A panel of health experts is urging Ontario to adopt tighter controls over the people and clinics that perform X-rays, ultrasounds and other diagnostic exams in a bid to curb unnecessary testing, a strain on both wait times and provincial coffers.
The recommendations, presented recently to Health Minister Deb Matthews, include introducing guidelines that better define when tests are needed, requiring independent accreditation of diagnostic facilities, and ensuring medical workers who perform and interpret tests are properly trained.
“Our hope is that this will lead to appropriate testing, and that anything that might be inappropriate, whatever that is, would be minimized or eliminated,” said Barry Rubin, a vascular surgeon in Toronto who was chairman of the expert panel. “If you’re only doing appropriate tests ... that would free up resources and potentially decrease wait times for diagnostic studies.”
Costs were not a factor the group considered, Dr. Rubin stressed, but are very much on the mind of the deficit-laden Ontario government.
The province established the 15-member panel in June to review the state of diagnostic testing after physicians balked at a plan to reduce fees paid to doctors who refer patients to clinics in which they have a financial interest, known as self-referral testing. The proposed cut of 50 per cent was one of several fee changes the province introduced in the spring after negotiations with the Ontario Medical Association (OMA) broke down.
The OMA and the Ontario government agreed last month to restart talks on a new fee agreement. The panel’s recommendations on diagnostic testing will be part of the negotiations, said Zita Astravas, the health minister’s press secretary.
The expert group has also recommended the government not move forward with the cut for self-referral testing, saying it could place unnecessary stress on the health system and negatively affect access to tests in smaller communities.
Bill Hughes, president of the Ontario Association of Cardiologists, said the self-referral cut should be axed. The association has warned patient care would suffer and many heart specialists would leave for other provinces if it goes through.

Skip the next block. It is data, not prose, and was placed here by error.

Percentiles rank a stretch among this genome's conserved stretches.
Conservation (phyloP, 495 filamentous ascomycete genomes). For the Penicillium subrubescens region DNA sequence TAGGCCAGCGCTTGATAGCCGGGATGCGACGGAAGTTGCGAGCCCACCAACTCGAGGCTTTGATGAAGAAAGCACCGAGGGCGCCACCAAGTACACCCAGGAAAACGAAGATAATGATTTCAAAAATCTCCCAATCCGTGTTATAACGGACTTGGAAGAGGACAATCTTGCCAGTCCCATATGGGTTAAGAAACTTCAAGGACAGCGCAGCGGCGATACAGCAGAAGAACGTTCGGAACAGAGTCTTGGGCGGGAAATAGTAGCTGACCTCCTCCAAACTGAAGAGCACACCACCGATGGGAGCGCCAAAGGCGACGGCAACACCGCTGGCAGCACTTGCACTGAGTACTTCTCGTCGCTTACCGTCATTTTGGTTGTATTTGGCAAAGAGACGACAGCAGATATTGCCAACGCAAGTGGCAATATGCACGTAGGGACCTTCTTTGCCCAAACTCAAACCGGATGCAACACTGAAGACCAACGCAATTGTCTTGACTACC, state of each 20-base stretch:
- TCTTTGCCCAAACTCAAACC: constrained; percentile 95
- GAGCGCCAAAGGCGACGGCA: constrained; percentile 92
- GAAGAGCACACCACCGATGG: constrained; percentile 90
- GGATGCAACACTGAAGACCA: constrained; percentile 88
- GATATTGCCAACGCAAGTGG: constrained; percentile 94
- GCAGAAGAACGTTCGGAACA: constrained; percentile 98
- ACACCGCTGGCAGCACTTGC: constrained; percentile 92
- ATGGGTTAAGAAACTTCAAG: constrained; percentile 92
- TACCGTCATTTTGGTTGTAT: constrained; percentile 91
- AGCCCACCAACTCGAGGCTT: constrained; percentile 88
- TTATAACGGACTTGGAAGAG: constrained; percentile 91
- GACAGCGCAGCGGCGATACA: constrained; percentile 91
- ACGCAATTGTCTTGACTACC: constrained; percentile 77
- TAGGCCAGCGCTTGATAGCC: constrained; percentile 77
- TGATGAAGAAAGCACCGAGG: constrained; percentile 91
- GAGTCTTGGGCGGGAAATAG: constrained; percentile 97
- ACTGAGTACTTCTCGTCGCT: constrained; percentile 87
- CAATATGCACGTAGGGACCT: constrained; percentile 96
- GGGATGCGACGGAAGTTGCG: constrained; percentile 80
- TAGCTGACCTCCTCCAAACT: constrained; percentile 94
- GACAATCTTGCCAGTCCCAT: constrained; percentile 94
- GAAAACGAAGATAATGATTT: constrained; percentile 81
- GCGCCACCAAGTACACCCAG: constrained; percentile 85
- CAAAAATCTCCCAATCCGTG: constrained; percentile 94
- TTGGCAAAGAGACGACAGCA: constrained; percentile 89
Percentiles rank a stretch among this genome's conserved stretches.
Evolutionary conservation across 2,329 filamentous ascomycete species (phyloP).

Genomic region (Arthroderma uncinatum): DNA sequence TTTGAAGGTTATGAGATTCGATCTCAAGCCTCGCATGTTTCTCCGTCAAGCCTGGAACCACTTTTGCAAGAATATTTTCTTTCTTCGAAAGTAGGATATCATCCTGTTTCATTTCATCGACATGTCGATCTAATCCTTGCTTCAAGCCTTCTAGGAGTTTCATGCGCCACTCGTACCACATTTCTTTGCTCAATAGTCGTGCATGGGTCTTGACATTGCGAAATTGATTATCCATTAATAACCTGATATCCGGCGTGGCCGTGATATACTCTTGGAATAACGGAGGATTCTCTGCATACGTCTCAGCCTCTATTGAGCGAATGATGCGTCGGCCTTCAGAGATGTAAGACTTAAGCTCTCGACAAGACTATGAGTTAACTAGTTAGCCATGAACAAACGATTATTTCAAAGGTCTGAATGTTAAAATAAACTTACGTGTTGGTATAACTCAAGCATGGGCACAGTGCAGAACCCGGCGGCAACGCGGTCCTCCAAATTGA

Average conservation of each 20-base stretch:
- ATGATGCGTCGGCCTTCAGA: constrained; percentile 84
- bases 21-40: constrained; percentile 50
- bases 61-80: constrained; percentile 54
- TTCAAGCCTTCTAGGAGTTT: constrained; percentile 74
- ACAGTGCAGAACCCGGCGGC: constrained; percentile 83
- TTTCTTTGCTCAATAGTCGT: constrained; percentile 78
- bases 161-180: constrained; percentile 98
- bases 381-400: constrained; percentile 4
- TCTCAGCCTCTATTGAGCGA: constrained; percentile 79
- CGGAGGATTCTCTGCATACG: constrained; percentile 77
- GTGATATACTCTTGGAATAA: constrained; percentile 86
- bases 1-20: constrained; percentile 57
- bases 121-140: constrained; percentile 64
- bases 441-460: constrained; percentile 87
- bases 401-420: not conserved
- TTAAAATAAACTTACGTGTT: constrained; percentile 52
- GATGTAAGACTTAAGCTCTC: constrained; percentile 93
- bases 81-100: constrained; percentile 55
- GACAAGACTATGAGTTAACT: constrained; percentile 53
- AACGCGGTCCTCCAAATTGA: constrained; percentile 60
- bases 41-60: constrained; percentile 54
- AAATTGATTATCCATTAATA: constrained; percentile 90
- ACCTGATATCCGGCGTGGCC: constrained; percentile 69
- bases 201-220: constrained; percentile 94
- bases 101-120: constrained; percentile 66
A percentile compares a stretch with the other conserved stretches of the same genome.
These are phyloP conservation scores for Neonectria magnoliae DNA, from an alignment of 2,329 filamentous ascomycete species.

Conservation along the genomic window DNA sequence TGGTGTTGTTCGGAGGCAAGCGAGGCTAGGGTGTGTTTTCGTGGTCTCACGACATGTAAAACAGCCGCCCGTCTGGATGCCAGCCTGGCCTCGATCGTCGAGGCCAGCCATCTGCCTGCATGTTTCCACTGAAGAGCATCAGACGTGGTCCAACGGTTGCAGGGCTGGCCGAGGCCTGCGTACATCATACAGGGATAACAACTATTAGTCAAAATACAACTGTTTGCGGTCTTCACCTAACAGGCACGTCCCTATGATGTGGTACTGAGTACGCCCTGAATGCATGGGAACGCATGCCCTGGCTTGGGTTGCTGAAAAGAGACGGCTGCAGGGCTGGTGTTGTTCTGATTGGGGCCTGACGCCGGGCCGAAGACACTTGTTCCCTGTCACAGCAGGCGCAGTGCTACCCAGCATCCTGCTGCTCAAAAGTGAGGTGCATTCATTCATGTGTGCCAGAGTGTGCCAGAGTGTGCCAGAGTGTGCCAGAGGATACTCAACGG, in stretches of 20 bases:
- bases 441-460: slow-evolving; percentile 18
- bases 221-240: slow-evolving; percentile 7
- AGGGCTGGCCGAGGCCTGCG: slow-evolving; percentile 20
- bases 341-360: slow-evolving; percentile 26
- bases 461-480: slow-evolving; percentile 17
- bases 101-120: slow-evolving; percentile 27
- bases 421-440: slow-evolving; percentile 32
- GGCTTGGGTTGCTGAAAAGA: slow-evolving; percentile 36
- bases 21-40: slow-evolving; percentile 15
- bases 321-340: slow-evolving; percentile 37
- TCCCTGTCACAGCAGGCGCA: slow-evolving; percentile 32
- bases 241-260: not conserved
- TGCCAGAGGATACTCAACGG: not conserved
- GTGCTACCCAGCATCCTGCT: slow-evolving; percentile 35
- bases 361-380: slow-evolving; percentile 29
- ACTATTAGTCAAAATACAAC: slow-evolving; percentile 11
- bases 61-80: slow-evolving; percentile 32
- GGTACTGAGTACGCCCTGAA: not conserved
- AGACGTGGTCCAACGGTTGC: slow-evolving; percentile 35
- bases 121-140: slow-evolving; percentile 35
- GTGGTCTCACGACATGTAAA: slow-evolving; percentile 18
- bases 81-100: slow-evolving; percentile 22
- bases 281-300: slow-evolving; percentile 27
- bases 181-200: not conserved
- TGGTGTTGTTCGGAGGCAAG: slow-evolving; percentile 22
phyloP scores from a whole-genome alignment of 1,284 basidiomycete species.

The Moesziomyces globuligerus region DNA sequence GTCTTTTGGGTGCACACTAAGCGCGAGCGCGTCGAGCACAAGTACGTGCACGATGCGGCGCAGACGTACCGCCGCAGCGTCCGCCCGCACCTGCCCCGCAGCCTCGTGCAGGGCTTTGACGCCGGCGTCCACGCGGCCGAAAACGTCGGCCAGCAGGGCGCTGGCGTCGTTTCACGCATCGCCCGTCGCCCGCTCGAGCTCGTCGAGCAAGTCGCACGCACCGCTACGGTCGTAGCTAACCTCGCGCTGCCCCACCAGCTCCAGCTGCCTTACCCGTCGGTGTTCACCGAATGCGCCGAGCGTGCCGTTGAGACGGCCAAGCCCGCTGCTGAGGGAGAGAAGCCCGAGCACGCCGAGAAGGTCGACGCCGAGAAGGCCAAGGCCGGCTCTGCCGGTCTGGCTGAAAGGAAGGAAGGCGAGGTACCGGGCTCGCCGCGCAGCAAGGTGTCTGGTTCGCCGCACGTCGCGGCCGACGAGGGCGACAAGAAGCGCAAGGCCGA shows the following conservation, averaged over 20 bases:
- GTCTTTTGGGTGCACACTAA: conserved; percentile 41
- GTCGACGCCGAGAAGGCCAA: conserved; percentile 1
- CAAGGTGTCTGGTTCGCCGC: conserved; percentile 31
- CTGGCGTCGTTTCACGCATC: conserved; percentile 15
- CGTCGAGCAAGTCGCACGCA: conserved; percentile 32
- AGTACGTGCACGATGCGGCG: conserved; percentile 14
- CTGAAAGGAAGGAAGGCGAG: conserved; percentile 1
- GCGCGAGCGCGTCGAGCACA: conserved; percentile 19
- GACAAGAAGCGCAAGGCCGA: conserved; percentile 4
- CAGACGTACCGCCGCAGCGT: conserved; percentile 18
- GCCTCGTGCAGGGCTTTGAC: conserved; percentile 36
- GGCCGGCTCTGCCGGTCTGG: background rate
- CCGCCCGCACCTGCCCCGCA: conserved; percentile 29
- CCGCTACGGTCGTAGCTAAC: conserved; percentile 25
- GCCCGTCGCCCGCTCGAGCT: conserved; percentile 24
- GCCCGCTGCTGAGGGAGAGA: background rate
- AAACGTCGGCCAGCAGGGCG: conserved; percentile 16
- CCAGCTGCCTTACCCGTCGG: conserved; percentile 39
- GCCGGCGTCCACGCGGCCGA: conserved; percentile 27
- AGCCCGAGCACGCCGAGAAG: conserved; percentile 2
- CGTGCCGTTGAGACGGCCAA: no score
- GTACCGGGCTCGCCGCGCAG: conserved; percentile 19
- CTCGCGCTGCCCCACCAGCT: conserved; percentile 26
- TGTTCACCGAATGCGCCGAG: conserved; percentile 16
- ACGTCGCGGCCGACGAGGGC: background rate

There are no hard numbers on how many diagnostic tests each year are unnecessary. The Canadian Association of Radiologists estimated in 2009 that as many as 30 per cent of CT scans and other imaging procedures were inappropriate or contributed no useful information.
Among the expert panel’s 12 recommendations is a call to gather more information on why exams are being ordered and who is ordering them so policy-makers can better understand the rapid increase in some diagnostic tests. One area that has seen substantial growth is echocardiograms. The province says 850,000 heart ultrasounds were performed in 2010, an 88 per cent increase from 2004.
Ontario is one of few provinces that doesn’t have regulations for echocardiograms and the accreditation of clinics that perform them, the expert group noted. The panel is encouraging the province to adopt standards recently proposed by the Cardiac Care Network and supported by the Ontario Association of Cardiologists.
“These recommendations will result in a greater level of assurance on the part of both the public and the ministry that the tests are being done for the right reasons by the right people on the right patient in the right place at the right time,” Dr. Hughes said.
While the province and the OMA mull the first batch of proposed reforms, the expert group plans to start evaluating other areas of diagnostic testing, including emergency-room ultrasounds, sleep studies, peripheral vascular exams and prenatal ultrasounds. More recommendations may follow, Dr. Rubin said.